On the Romanian Forest Railways all kinds of flat cars were used to transport equipment and goods. Furthermore, people and livestock traveled along on these cars. The railway lines were often located in remote areas with the train being the only way to get in and out of the forests.
I have made three different types. Construction is always the same: a styrene structure on 3D print bogies. – First type, a flat car with bulkheads, a bunch of lumberjacks and grandpa and grandma with grandchild. – Second type, a livestock car. Used by lumberjacks to transport horses and oxen and by farmers to transport livestock and harvest. – Third type, a regular (empty) flat car.
This is where the adventure of building Romanian rolling stock actually started. At the time I couldn’t find any suitable cars in H0e that machted the prototype. The classic log cars from Minitrains / Roco are a bit too small compared to the Romanian version. For just one typical logging train one needs at least 6 to 8 pairs and I didn’t feel like scratchbuilding that many cars. I found a possible solution by designing and printing the cars in 3D.
The Krauss only has little space for fuel so to be able to provide the locomotive with sufficient coal and wood during the ride adding a tender was common practice. The same goes for little cabooses that can be seen on many photos. Like this one . These cars where used by railroad staff as well as lumberjacks, farmers and peasants, school-going youth and even served as mobile bakery outlets.
Both cars are scratchbuilt out of styrene and some brass on 3D printed chassis.
Căile Ferate Forestiere (CFF) Romania – H0e / 1:87
The holy grail of the Romanian Forest Railways is a heavy 4 axle Resita steam locomotive with an outside frame. In addition to the large Resita’s, there’s a small three axle locomotive built by Krauss in 1921. It served most of its life at CFF Moldovita before eventually moving to CFF Viseu de Sus. Here’s a sweet picture with the Krauss on the left and a Resita on the right.
I figured the classic Roco H0e steam locomotive could be a perfect chassis donor. Next I set up a 3D model based on photos and had it printed. I designed it as a kit to avoid as much visible stepping and support wax traces as possible. After cleaning and assembling, I installed the pipework, sprayed it moody black and added etched details including number plates. Weathering with oil paint did the final trick.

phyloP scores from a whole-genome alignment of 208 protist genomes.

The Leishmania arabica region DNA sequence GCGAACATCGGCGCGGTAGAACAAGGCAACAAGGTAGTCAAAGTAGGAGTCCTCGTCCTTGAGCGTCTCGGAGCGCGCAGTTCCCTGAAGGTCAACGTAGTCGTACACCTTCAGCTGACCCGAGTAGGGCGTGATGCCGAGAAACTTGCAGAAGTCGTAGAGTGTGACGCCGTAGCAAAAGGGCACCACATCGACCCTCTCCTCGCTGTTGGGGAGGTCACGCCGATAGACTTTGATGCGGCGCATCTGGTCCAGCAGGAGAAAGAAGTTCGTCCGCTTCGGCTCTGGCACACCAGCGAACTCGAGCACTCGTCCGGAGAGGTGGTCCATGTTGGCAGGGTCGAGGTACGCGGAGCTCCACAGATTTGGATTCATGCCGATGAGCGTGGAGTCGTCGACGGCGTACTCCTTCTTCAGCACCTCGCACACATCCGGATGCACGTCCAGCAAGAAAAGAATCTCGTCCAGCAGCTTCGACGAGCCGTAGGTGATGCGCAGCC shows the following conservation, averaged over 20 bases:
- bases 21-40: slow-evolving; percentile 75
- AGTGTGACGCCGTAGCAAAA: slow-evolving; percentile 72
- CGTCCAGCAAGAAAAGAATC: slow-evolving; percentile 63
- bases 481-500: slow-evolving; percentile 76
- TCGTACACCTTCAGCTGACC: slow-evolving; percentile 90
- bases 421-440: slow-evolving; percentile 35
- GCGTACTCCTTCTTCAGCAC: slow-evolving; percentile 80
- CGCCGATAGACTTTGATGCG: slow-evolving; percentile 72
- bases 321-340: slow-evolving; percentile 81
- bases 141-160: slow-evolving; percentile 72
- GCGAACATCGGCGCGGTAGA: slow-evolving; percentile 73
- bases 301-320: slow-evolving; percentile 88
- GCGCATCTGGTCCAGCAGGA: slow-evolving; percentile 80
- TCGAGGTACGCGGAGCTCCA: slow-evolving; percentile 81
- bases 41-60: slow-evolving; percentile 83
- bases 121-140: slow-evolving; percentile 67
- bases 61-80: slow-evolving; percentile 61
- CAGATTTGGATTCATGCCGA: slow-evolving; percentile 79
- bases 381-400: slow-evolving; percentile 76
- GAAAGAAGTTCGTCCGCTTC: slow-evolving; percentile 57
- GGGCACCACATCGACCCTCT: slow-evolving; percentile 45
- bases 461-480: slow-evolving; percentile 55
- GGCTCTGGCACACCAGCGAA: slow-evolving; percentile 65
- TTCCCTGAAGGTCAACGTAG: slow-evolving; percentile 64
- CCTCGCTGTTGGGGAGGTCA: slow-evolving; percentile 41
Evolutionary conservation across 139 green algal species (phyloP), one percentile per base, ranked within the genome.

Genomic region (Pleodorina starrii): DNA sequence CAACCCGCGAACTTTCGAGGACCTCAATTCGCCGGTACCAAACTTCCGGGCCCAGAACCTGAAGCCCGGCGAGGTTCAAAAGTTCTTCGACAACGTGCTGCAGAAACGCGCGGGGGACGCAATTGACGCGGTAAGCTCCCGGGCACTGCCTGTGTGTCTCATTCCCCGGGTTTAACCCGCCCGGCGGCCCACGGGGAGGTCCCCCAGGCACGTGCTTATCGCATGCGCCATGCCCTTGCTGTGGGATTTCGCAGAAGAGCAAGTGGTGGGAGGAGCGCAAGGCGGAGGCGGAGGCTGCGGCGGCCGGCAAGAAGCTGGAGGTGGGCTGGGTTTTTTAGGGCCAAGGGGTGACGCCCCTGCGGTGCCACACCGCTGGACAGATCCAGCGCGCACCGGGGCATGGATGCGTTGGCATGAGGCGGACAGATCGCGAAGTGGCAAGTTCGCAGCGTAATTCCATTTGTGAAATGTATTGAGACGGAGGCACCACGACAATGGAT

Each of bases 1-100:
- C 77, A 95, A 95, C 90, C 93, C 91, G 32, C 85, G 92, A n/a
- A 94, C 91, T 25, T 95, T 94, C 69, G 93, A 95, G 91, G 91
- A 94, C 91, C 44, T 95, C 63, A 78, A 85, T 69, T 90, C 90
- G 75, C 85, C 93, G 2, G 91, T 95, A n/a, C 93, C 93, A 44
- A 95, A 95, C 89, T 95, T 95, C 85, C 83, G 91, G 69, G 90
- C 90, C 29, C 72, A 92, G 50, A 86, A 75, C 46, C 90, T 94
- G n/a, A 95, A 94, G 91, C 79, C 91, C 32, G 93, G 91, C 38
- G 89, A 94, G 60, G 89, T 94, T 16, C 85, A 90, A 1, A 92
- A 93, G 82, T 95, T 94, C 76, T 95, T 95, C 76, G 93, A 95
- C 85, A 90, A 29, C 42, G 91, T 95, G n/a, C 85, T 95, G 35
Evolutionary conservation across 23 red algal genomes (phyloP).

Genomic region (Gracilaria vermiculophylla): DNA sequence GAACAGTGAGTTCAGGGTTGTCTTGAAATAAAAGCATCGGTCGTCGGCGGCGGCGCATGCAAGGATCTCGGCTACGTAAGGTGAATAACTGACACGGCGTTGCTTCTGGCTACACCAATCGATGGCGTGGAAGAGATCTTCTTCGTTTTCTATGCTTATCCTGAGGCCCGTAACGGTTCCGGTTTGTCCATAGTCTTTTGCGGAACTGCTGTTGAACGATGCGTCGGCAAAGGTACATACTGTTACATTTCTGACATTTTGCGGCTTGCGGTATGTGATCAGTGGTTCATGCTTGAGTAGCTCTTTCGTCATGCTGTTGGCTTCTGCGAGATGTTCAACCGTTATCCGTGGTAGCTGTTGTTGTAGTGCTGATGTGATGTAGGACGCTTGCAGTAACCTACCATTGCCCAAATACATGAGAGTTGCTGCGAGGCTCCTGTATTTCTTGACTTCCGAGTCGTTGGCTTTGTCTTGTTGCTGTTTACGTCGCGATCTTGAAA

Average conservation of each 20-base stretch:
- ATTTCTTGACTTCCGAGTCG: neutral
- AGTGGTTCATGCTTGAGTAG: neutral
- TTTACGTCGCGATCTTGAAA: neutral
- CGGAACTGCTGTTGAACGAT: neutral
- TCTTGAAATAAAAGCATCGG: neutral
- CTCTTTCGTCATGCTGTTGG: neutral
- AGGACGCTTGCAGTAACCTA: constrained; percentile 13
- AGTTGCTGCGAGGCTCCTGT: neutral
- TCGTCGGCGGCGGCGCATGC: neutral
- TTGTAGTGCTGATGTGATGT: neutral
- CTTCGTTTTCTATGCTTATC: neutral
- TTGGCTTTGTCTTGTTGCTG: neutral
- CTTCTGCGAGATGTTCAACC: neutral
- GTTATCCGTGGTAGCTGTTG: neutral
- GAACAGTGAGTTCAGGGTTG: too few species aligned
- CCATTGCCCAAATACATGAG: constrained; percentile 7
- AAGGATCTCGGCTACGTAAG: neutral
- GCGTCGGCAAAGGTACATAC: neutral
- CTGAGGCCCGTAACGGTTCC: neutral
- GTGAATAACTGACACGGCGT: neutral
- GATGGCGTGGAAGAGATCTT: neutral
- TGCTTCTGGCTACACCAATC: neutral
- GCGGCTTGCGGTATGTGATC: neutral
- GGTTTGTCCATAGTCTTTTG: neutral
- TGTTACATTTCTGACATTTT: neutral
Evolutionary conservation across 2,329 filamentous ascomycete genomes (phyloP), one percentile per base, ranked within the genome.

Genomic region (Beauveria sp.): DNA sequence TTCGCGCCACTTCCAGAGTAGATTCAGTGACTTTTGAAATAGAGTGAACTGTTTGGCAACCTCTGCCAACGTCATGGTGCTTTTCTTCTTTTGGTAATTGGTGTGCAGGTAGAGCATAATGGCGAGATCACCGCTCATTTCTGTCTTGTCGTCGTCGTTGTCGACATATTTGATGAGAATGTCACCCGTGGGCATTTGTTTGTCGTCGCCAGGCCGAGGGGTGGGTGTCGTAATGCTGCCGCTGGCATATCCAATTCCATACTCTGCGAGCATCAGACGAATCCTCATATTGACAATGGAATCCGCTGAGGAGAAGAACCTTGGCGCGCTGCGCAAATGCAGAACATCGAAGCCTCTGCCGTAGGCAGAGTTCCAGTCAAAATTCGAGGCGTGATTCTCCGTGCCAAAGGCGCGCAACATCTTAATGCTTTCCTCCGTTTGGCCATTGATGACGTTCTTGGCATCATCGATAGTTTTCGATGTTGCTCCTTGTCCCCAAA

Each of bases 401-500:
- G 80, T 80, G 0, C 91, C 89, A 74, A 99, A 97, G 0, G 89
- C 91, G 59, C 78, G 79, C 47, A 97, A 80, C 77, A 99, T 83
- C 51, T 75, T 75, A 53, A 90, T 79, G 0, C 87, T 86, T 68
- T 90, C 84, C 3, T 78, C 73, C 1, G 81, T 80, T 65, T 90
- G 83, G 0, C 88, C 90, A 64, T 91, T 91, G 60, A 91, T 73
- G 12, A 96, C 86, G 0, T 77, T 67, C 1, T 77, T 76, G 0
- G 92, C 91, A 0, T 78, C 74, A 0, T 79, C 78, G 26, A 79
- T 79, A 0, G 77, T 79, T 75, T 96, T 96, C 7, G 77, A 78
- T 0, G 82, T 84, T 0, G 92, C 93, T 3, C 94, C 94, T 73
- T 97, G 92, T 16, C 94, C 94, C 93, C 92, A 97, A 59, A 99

To chase the tracks at reasonable speed, the Romanian Forest Railways have long been using cars, vans and small trucks converted into rail vehicles. Formerly Volgas, Rocars, later VW Transporters and Ford Transits. I translated the latter into a H0e copy.
The ingredients: Rietze Ford Transit, Kato 11-106 chassis with engine, some accessories and details in 3D print and an axle with 6.2mm wheels.
Started cutting and modifying the chassis. The Kato chassis has one powered bogie; the other one only pics up current. The latter can easily be removed, which is good because it has to make way for a single axle. With such a small light unit, it’s quite necessary for this rigid axle to take power as well. I fiddled around a bit with phosphor bronze wire which resulted in total non-working misery (of which the remains are still visible underneath…). It was only then that I discovered two strips in the chassis. By drilling some holes I could bend them down and they ended up exactly on the wheels of the single axle. IT IS INCREDIBLE WHAT HAPPENS HERE.
To attach the Transit cab to the chassis I designed an adapter and had it printed in 3D. It slides around the chassis, making it wider and fills the wheel arches. I glued two strips with little tabs that grib around the adapter in the Transit cab. This way, everything is securely fastened, yet it’s still possible to disassemble the lot for maintenance. By now the model weighs 11 grams. That is extremely light (runs like rubbish) so weight (lead) must be added. Furthermore, a cover plate with pieces of interior. Finally I added details, painted the cab and applied some weathering.